John Horgan on the history of upsets in the Munster hurling championship

Cork face Limerick this weekend as underdogs at Semple Stadium
John Horgan on the history of upsets in the Munster hurling championship

Waterford captain Frankie Walsh lifting the Liam McCarthy cup after beating Kilkenny in a replay on October 4th, 1959 REF 876K

ONE of the most remarkable games of hurling of all time took place over 60 years ago when Waterford defeated the reigning All-Ireland champions Tipperary in the Munster final on a scoreline of 9-3 to 3-4.

The year was 1959 and at half-time Waterford led by a staggering 8-2 to 0-0 after they had played with the aid of a very strong wind.

Tipperary managed to register 3-4 in the second half as against 1-1 for Waterford but it hardly mattered, one of the great chapters in the history of the Munster SHC had been written.

But that is the story of the Munster championship, games that are never erased from the memory bank, many of them breakthrough days after years in the wilderness.

You had Limerick coming in from the cold in 1973 to claim their first provincial title since 1955.

Clare broke through in 1995 to win their first title in 63 years while it was a similar story in 2002 when Waterford, under Justin McCarthy, ended a 39-year famine by defeating Tipperary.

Tipperary won their first Munster title after a 16-year gap in 1987 with team captain Richard Stakelum uttering the now immortal words, ‘the famine has ended’ in the aftermath of the win over Cork.

Those days will survive the test of time in those counties and are very much an integral part of the never-ending success story of the Munster SHC.

For years the title was very much the sole preserve of Cork and Tipperary and between them they have won 96 titles as against a combined total of 37 for the other Munster counties.

In many instances, All-Ireland final days have been overshadowed with what transpired on Munster final day and some of the greatest games of hurling have been played out in the province.


The playing field is far more level these days than it used to be and predicting an outright winner is a hugely difficult task.

In fact, one would not be too far wide of the mark in suggesting that there’s hardly a puck of a ball separating the five participants.

Munster is now very aptly described as a minefield and in any game, it’s difficult to place a favourites tag above the other. The general consensus this time is that Limerick are well ahead of the others but very few, if any, on Shannonside buy into that.

They were monarchs of all they surveyed last season in all competitions but things can change very quickly from year to year and in the unprecedented times that we are living in, anything is possible.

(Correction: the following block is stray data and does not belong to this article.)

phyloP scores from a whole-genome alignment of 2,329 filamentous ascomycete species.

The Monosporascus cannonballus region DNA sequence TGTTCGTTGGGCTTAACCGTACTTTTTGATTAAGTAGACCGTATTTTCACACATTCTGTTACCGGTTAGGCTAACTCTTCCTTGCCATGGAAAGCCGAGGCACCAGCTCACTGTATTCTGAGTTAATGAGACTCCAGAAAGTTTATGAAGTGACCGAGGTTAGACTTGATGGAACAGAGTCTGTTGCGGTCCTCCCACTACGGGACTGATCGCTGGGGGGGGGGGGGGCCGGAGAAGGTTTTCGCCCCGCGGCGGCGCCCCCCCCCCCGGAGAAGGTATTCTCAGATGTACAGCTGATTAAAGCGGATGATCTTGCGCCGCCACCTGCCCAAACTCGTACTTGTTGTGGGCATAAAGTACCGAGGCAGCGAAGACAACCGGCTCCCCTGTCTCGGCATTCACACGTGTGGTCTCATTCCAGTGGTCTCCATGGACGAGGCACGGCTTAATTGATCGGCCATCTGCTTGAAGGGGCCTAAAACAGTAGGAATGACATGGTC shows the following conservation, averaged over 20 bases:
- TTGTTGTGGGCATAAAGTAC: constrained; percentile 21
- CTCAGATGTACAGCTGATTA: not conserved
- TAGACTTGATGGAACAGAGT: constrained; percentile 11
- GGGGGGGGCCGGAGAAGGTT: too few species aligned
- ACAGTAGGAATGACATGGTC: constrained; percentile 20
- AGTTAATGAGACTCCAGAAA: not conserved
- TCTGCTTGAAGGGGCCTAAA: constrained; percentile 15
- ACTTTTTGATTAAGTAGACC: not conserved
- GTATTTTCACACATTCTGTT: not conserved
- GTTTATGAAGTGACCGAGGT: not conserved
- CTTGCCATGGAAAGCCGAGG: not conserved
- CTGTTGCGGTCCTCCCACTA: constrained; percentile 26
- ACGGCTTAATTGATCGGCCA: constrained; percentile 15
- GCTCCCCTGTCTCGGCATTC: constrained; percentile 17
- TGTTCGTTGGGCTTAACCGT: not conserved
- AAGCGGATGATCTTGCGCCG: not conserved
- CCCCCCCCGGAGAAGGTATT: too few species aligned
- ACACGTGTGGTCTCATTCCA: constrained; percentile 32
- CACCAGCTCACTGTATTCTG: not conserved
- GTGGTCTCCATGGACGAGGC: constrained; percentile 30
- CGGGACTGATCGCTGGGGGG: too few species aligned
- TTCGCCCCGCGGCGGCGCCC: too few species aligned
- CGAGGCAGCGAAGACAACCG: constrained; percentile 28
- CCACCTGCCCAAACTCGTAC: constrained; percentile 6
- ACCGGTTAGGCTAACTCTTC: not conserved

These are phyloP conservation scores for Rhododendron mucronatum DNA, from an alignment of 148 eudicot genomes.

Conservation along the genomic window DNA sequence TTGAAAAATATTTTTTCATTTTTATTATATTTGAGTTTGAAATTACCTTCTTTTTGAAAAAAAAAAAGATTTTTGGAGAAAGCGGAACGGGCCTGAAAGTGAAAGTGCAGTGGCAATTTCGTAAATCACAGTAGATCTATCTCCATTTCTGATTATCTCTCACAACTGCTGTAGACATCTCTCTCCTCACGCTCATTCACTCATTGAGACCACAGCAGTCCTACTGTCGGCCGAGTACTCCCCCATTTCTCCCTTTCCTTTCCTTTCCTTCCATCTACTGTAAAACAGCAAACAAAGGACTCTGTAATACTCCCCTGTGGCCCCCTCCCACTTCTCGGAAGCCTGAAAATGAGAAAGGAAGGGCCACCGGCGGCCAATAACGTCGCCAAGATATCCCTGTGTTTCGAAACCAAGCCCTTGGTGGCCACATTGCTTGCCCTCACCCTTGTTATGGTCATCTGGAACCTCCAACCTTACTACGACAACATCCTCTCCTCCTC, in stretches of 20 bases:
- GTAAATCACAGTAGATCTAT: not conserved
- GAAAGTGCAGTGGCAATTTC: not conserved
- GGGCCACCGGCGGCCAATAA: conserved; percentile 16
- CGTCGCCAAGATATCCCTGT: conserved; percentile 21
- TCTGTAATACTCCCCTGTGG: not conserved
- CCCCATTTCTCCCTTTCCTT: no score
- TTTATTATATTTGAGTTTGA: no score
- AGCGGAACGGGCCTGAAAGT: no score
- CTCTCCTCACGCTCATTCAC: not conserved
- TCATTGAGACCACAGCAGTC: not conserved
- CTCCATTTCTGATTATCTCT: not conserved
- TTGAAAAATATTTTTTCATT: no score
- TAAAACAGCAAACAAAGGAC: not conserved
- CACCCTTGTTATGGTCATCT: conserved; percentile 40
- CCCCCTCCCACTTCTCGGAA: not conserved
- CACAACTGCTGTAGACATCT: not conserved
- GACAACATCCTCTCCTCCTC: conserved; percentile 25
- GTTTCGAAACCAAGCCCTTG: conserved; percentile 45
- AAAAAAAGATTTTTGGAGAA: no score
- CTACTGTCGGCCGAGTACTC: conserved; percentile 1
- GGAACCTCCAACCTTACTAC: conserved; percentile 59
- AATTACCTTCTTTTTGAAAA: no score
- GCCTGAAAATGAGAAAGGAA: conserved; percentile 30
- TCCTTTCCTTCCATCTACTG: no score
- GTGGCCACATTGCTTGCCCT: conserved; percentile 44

There is no doubt that Limerick’s depth of resources is greater than the rest and for some time now that has been proved.

They are in the position that if a serious injury is sustained by one or two of their key players it may not matter as much as it would in the other counties.

The question is often posed, is league form relevant when it comes to the championship?

There is no doubt that a positive league campaign gives a team that bit of momentum going into a major championship showdown and the secondary competition should provide a management team with a greater insight into what their championship starting 15 will be.

All the five Munster counties had a mixed league, some starting off very well but finishing poorly and others doing the opposite.

At the end of the day, however, the league and championship are much different and the true worth of any side does not become known until they enter the white heat of a Munster championship game.

And it’s a similar story in Leinster.


Over the past 20 years, we have been blessed to have witnessed some thrilling games in the province and to select a few you’d take the 1991 replay between Cork and Tipp which the Premier County won with an injury-time Aidan Ryan goal.

The 1997 final between Clare and Tipp was another epic as was the 2000 final when Joe Deane posted 0-10 as Cork overcame their old rivals.

Many would pencil in the Cork and Waterford Munster final of 2004 as being the best of all, a day when John Mullane was sent off and Paul Flynn scored a sublime goal.

The Munster championship is littered with those great days and for Cork fans the 1984 Centenary Year victory against Tipp in Thurles final is right up there among the most glorious.

The potential is certainly there again this time for some of those epic encounters to be emulated.

Here on Leeside and since the draw paired them together, it’s all about Cork and Limerick.

Very few, if any pundits, will be coming down on the side of Cork and that is exactly the way Kieran Kingston will like it.

Yes, Limerick are favourites but in the hurling homes on Shannonside they will tell you that Cork is the one county that they are warier of than the others.

Every game in Munster this season is loaded with massive potential and the fare on offer could be right up there with the best we have seen through the ages.

It really is an equal opportunity for all concerned.

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